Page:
For some time the topic of cloning has been a matter of passionate debate, frequently at the forefront of media attention, stirring up not only those engaged in research in biotechnologies, but also (and increasingly) philosophers, sociologists, psychiatrists and the like. The reason is that the ethical implications are enormous. Grégory Bénichou, a professor of ethics, provides a glimpse of these issues that is disturbing, to say the least, as he shows how the argument favouring scientific progress can sometimes conceal the temptations of eugenics.
He argues that society is in the throes of developing a new concept: the "disposable human being". Just as IQ scores were established as a way of measuring the intellectual capacities of individuals, a genetic quotient is currently being devised as an indicator of what constitutes a more or less normal individual -the risk being that parents will choose their baby in vitro according to his or her score. Other aberrations of the same type already exist, according to Bénichou, referring to firms that sell "high quality" sperm that is supposed to help ensure the birth of "better" offspring, or businesses that are introducing genetic assessments as part of their hiring process.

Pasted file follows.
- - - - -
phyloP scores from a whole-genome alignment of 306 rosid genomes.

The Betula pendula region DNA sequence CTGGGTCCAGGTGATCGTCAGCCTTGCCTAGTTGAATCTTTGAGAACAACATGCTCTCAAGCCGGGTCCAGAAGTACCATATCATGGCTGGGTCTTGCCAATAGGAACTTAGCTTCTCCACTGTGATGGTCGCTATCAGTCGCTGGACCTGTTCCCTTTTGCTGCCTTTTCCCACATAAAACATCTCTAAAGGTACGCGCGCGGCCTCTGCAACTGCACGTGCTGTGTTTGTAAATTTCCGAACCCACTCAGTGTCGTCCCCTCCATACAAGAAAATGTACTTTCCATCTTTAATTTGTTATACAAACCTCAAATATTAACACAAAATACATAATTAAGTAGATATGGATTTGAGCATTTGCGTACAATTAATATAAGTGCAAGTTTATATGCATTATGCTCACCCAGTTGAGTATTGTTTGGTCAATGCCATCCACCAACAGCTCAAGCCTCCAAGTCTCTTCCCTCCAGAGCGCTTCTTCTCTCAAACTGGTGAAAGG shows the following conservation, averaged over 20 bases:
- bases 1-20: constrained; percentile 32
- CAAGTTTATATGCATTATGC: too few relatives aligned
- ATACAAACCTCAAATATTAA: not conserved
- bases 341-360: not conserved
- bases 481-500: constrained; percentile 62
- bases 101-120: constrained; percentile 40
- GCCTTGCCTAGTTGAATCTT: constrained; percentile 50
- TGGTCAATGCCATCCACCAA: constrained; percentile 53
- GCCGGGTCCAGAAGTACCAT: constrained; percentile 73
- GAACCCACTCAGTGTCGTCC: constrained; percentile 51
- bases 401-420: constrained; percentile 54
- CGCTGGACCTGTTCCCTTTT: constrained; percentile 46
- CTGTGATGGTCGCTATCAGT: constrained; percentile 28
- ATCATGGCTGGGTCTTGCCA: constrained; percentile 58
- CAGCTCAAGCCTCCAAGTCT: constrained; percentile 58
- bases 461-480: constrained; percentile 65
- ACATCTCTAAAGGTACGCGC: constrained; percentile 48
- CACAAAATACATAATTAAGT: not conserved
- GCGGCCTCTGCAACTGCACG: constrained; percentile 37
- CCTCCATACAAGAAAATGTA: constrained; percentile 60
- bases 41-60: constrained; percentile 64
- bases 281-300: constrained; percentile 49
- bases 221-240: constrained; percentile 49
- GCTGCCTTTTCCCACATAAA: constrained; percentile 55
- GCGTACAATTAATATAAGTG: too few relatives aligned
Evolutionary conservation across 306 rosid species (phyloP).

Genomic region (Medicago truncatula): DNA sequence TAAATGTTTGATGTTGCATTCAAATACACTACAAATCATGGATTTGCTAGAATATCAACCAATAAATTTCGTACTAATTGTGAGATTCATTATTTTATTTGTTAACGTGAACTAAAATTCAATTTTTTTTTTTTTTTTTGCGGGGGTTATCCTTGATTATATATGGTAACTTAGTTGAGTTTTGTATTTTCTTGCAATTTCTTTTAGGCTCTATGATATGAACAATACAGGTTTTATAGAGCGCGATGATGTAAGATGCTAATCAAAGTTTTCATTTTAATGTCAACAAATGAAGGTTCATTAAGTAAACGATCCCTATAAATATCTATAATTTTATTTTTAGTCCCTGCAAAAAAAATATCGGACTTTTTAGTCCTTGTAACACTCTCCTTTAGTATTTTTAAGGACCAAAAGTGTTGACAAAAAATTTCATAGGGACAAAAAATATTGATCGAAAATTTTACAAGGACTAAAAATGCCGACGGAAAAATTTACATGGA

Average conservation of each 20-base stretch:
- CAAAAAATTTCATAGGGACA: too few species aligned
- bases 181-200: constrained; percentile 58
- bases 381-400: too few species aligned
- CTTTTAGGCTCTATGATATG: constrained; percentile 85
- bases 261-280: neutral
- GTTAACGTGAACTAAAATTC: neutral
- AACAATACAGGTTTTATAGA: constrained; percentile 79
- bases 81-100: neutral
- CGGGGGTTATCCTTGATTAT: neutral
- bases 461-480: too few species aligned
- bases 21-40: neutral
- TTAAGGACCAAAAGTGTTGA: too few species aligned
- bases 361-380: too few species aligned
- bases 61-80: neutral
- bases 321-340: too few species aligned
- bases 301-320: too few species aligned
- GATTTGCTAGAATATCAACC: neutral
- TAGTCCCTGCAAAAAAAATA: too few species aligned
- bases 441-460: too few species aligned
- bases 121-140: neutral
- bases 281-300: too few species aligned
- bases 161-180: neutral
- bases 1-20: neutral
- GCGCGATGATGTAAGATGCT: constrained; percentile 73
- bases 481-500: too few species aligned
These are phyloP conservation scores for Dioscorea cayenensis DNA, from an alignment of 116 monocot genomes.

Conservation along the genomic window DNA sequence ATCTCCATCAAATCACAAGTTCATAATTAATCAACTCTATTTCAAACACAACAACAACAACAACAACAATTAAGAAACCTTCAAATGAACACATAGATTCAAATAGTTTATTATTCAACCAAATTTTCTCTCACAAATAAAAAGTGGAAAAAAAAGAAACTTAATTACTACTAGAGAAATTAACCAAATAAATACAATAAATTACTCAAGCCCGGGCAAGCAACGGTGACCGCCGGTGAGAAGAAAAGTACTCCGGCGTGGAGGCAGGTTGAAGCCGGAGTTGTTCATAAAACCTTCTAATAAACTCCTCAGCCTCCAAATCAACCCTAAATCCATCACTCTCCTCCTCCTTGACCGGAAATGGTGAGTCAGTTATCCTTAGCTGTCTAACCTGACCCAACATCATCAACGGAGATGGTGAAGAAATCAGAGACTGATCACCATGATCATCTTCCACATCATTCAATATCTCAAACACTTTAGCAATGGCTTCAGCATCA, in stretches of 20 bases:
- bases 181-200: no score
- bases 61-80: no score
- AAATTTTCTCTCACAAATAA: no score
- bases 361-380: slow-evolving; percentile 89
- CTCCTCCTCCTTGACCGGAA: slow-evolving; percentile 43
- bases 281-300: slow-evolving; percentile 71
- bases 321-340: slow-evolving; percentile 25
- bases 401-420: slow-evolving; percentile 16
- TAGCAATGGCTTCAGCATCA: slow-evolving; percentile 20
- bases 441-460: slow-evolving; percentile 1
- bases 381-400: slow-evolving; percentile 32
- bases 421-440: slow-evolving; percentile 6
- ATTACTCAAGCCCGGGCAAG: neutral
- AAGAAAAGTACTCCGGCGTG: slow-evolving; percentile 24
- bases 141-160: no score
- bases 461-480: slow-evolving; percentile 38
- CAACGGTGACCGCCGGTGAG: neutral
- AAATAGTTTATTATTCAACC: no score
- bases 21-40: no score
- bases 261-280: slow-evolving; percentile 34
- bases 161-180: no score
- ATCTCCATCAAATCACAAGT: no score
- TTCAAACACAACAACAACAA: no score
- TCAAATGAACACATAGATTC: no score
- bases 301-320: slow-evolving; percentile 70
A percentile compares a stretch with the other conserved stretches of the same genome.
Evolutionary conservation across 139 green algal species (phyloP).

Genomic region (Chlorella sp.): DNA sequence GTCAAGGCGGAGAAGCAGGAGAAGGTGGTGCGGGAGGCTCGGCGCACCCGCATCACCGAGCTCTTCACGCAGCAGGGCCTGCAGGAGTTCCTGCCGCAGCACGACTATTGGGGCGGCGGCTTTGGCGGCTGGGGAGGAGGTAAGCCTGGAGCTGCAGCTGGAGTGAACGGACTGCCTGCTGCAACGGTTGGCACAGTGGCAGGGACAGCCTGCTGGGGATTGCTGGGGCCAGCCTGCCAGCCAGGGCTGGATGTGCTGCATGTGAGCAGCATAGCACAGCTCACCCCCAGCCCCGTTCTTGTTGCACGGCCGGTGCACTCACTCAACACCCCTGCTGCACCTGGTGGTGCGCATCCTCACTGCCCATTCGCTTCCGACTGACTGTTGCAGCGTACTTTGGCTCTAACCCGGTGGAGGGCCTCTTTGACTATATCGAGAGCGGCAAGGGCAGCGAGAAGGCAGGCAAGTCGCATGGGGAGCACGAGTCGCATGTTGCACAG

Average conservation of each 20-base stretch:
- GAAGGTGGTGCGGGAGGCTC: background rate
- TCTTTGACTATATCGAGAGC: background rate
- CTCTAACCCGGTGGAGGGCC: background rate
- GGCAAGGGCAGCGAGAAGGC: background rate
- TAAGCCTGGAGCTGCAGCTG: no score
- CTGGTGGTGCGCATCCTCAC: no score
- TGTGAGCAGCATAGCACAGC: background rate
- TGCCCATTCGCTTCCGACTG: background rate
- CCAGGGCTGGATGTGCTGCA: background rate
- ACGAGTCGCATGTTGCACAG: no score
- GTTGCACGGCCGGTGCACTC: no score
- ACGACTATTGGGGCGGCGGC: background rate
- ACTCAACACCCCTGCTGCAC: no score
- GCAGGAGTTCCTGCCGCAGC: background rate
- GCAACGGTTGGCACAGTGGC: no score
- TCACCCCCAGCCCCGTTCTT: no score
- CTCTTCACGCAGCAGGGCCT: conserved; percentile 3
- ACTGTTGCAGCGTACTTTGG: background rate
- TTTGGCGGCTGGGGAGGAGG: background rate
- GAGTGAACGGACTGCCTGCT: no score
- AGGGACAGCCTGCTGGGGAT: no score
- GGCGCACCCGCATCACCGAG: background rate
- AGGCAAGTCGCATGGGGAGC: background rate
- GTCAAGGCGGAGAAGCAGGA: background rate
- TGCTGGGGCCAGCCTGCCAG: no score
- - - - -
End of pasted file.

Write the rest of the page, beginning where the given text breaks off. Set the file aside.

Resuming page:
In addition to the social (sometimes geopolitical) inequalities inherent in practices such as these, Bénichou shows that the argument that therapeutic cloning (in which "clones without a brain" are made in order to build up an organ bank of spare parts), which is considered to be more "ethical" than reproductive cloning, is a false one. Other techniques, which are less in the media spotlight but which are potentially just as efficient, already exist to "treat people without debasing human life".
The ultimate question he raises is: "Is human cloning really a step forward for humanity?" Does it not threaten to undermine permanently the principles of freedom and equality, and to establish different grades of human being? According to G. Bénichou, in such circumstances, it is not a matter of defending progress, but of justifying it.